Marx Engels on Ireland
From: Frederick Engels, History of Ireland;
Source: Marx Engels On Literature and Art, Moscow 1976;
Transcribed: by Andy Blunden.
The writers of ancient Greece and Rome, and also the fathers of the Church, give very little information about Ireland.
Instead there still exists an abundant native literature, in spite of le many Irish manuscripts lost in the wars of the sixteenth and seventeenth centuries. It includes poems, grammars, glossaries, annals and other historical writings and law-books. With very few exceptions, however, this whole literature, which embraces the period at least from the eighth to the seventeenth century, exists only in manuscript. For the Irish language printing has existed only for a few years, only from the time when the language began to die out. Of this rich material, therefore, only a small part is available. Amongst the most important of these annals are those of Abbot Tigernach (died 1088), those of Ulster, and above all, those of the Four Masters. These last were collected in 1632-36 in a monastery in Donegal under the direction of Michael O'Clery, a Franciscan monk, who was helped by three other Seanchaidhes (antiquarians), from materials which now are almost all lost. They were published in 1856 from the original Donegal manuscript which still exists, having been edited and provided with an English translation by O'Donovan. The earlier editions by Dr. Charles O'Connor (the first part of the Four Masters, and the Annals of Ulster) are untrustworthy in text and translation.
The beginning of most of these annals presents the mythical prehistory of Ireland. Its base was formed by old folk legends, which were spun out endlessly by poets in the 9th and 10th centuries and were then brought into suitable chronological order by the monk-chroniclers. The Annals of the Four Masters begins with the year of the world 2242, when Caesair, a granddaughter of Noah, landed in Ireland forty days before the Flood; other annals have the ancestors of the Scots, the last immigrants to Ireland, descend in direct line from Japheth and bring them into connection with Moses, the Egyptians and the Phoenicians, as the German chroniclers of the Middle Ages connected the ancestors of the Germans with Troy, Aeneas or Alexander the Great. The Four Masters devote only a few pages to this legend (in which the only valuable element, the original folk-legend, is not distinguishable even now); the Annals of Ulster leave it out altogether; and Tigernach, with a critical boldness wonderful for his time, explains that all the written records of the Scots before King Cimbaoth (approximately 300 B.C.) are uncertain. But when new national life awoke in Ireland at the end of the last century, and with it new interest in Irish literature and history, just these monks’ legends were counted to be their most valuable constituent. With true Celtic enthusiasm and specifically Irish naivete, belief in these stories was declared an intrinsic part of national patriotism, and. this offered the supercunning world of English scholarship — whose own efforts in the field of philological. and historical criticism are gloriously enough well known to the rest of the world — the desired pretext for throwing everything Irish aside as arrant nonsense.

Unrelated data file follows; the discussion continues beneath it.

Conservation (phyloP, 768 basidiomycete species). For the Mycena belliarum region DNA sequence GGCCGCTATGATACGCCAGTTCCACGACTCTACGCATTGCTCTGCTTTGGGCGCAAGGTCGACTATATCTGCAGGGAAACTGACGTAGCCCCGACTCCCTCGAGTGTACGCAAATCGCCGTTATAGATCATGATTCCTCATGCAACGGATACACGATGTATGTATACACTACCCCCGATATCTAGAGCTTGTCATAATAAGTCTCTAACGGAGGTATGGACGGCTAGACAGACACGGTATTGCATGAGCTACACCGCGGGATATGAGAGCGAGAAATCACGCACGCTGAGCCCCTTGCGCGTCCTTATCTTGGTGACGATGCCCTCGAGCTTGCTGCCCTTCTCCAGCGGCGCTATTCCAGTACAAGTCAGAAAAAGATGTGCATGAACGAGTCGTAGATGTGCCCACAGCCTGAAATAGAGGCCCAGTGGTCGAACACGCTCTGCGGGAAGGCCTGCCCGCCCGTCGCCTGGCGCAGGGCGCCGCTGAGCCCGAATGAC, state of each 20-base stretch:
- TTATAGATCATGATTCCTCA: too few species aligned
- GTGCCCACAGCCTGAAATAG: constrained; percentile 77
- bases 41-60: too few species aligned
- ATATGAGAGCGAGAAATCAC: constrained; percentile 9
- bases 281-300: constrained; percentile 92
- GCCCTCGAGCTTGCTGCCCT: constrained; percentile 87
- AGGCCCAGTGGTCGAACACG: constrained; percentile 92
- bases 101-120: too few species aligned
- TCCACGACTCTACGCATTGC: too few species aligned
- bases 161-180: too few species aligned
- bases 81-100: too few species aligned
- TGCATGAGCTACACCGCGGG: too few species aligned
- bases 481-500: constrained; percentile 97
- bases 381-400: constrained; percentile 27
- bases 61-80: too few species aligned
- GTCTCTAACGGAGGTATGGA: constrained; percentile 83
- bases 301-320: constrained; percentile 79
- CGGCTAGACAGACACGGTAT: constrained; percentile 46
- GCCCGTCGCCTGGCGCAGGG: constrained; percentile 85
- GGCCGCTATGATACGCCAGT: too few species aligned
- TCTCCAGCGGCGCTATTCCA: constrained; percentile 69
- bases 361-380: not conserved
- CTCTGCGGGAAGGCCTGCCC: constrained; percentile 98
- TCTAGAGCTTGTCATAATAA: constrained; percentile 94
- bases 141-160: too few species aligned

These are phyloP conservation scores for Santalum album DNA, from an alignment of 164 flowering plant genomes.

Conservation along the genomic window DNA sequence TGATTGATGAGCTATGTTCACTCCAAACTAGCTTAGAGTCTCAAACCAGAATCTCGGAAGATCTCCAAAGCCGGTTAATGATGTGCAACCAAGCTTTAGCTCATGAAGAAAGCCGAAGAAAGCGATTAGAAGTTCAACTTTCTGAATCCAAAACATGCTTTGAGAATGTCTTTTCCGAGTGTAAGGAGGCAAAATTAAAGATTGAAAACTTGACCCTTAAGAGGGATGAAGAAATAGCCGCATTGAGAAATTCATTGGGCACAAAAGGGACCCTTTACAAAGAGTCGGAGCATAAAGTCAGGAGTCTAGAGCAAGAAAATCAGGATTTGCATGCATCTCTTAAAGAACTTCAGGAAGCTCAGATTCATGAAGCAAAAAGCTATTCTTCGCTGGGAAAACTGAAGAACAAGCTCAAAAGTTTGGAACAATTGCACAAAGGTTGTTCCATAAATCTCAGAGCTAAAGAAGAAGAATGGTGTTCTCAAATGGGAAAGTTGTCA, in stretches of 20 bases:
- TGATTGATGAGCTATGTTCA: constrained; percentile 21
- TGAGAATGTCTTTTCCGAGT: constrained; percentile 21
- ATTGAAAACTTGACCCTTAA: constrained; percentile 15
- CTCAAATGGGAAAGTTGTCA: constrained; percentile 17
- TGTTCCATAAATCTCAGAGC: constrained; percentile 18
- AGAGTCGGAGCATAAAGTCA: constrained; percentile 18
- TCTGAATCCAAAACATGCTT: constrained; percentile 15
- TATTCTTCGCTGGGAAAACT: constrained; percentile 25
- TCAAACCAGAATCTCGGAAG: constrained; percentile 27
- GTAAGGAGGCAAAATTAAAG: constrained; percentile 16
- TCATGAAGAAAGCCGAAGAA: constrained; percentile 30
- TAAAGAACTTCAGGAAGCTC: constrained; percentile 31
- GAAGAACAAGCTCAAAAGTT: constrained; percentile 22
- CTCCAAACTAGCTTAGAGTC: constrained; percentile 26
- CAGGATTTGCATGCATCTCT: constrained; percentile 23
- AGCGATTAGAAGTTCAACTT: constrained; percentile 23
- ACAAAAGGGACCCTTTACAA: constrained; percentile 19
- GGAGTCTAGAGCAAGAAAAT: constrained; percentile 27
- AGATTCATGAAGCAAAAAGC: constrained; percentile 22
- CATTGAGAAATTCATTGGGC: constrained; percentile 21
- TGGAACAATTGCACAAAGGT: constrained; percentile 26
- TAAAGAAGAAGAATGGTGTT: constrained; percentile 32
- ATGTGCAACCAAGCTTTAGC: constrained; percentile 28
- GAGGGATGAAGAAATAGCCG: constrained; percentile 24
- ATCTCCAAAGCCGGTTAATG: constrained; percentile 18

[One of the most naive products of that time is The Chronicles of Eri, being the History of the Gaal Sciot Iber, or the Irish People, translated from the original manuscripts in the Phoenician dialect of the Scythian Language by O'Connor, London, 1822, 2 volumes. The Phoenician dialect of the Scythian language is naturally Celtic Irish, and the original manuscript is a verse chronicle chosen at will. The publisher is Arthur O'Connor, exile of 1798,96 uncle of Feargus O'Connor who was later leader of the English Chartists, an ostensible descendant of the ancient O'Connors, Kings of Connaught, and, after a fashion, the Irish Pretender to the throne. His portrait appears in front of the title, a man with a handsome, jovial Irish face, strikingly resembling his nephew Feargus, grasping a crown with his right hand. Underneath is the caption: “O'Connor — cear-rige, head of his race, and O'Connor, chief of the prostrate people of his nation: ‘Soumis, pas vaincus’ [Subdued, not conquered]."]